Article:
A local (who spoke english) told us that entrance to the tanneries were free. He then asked another local(who didn't speak english) to guide us in. We said we didn't need a guide. Suddenly, no one understood english and insisted on guiding us. I though, whatever, i'd read about this online. I would just tip him 2 Euros and ask him to leave at the end. It didnt turn out that way. He insisted on 10 Euros, so we said "no way. I'm not paying that amount". It started to turn ugly when he started calling out to his "friends". That's where we had enough. I told him its 6 Euros or he can forget anything. Though it turned out fine, 6 Euros was still kind of a rip off; it sort of kiled the "experience" for us.
A really fun thing to do is wondering around the Souks(market) without a map and getting yourself well and truely lost. It doesn't take much effort;you'd get lost even with a map.
(Above) Lost in the Souks of Marrakech. Everything looks the same....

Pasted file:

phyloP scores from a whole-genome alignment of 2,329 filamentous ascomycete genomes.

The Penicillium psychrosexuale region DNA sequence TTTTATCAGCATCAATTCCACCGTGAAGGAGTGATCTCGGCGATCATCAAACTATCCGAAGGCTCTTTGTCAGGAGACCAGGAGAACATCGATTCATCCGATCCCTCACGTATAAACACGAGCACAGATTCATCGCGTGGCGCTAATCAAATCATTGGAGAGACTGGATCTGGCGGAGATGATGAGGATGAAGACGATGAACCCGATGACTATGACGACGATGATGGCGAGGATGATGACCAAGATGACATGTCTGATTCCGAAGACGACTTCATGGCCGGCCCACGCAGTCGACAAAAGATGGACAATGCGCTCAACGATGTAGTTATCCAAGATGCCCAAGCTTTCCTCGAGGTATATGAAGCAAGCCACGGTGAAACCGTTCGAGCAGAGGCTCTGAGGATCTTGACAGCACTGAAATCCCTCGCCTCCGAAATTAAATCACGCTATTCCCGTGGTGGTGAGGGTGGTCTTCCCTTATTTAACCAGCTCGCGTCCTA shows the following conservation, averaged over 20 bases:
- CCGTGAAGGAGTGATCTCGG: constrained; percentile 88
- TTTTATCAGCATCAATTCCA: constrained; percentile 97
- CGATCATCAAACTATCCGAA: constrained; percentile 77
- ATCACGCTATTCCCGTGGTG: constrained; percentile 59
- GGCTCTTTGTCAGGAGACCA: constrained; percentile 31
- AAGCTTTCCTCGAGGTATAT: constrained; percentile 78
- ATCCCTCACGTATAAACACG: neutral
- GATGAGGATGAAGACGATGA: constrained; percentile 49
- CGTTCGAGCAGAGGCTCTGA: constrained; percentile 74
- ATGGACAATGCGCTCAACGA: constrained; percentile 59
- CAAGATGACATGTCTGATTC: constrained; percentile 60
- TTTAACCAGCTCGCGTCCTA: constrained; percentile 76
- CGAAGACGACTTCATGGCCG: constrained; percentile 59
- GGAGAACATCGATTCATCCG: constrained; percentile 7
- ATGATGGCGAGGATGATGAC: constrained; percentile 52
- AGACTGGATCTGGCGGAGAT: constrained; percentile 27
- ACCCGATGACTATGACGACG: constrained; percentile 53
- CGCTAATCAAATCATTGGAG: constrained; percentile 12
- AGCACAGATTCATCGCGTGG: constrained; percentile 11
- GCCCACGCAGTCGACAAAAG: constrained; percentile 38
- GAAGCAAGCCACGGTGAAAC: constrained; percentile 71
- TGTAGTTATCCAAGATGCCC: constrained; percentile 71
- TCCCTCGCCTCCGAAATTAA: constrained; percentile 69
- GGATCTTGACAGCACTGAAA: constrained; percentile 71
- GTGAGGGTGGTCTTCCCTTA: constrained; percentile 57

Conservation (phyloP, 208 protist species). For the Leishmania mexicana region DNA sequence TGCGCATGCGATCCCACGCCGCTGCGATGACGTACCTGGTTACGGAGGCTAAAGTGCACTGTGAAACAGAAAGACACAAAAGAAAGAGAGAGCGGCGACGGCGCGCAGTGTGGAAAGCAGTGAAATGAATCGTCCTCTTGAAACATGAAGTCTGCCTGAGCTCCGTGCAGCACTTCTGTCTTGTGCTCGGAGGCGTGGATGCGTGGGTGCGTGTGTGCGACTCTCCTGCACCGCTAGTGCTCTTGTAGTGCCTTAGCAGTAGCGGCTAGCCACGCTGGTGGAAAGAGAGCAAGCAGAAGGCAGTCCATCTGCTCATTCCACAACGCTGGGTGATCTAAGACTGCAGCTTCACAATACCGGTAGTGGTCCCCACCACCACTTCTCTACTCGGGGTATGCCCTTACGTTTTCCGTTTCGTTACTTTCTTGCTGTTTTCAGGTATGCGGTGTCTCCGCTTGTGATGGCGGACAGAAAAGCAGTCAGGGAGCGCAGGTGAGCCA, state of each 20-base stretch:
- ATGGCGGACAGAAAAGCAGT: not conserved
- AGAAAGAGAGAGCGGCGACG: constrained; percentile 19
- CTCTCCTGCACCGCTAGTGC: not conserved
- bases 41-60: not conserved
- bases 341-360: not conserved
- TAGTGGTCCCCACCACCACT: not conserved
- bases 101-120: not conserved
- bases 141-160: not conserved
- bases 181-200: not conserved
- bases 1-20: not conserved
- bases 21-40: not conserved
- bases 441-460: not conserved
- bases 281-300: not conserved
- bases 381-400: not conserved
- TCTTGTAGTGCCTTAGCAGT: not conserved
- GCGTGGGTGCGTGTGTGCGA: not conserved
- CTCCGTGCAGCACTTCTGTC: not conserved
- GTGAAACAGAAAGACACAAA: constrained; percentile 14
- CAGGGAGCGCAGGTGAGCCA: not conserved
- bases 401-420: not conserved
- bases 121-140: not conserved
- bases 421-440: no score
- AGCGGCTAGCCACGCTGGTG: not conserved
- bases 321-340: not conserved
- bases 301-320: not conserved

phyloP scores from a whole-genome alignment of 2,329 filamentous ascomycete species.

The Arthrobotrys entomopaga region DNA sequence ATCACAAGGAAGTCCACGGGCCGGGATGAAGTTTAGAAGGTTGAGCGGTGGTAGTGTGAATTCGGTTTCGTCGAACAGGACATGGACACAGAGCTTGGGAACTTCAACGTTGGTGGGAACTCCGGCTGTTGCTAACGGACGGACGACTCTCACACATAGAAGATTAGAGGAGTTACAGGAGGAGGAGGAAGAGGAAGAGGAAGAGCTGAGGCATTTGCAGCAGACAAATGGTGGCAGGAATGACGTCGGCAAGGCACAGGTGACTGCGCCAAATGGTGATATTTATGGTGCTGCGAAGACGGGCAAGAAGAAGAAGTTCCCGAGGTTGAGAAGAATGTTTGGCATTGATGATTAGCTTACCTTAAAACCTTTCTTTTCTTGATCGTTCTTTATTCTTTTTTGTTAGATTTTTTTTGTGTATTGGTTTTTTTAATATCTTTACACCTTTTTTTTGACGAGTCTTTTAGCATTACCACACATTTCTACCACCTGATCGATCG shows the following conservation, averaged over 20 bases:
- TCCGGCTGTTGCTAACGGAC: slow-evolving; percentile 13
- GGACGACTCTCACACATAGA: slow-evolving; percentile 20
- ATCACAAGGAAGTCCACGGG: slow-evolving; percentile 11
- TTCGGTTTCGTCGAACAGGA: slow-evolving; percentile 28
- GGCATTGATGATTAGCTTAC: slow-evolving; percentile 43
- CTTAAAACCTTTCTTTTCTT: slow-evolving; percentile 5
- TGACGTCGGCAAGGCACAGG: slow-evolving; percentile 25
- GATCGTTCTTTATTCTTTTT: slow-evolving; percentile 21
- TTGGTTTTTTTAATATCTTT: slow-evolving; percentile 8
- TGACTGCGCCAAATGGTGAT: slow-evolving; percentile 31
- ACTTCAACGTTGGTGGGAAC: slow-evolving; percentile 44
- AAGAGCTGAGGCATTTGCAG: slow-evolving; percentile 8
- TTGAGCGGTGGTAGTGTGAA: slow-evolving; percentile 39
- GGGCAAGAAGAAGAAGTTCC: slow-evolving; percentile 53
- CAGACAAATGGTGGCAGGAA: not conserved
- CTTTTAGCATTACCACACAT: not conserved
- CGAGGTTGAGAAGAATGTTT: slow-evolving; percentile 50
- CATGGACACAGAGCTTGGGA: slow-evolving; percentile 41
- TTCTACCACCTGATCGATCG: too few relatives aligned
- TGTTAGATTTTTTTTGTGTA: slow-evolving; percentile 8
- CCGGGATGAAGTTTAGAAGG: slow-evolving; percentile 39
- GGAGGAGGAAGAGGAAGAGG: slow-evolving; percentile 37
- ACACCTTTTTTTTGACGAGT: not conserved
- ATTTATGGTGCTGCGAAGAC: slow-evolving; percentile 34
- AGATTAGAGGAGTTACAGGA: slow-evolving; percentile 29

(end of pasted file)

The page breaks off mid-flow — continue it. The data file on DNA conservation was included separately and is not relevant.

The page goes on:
Two days is ample time for Marrakech itself. By the evening of our 2nd day, we felt comfortable with what we had experienced and seen. All that was left was "trying a Moroccan Hammam" (bath) and eating in the square like a local.
(Above) The Girl & hostel buddies ready to "eat in the square" local style
(Below)Guess what's for dinner? Nope it's not seafood...
(Below) It's freshly boiled snails!
The snails didn't taste so good boiled to be honest. I prefer the cooked Singapore/French style. But what the heck, it's all for the experience right?
Our night ended in what would turn out to be an awkward experience.(funny though) The Girl, myself and our two hostel buddies decided it was time for the Hammam.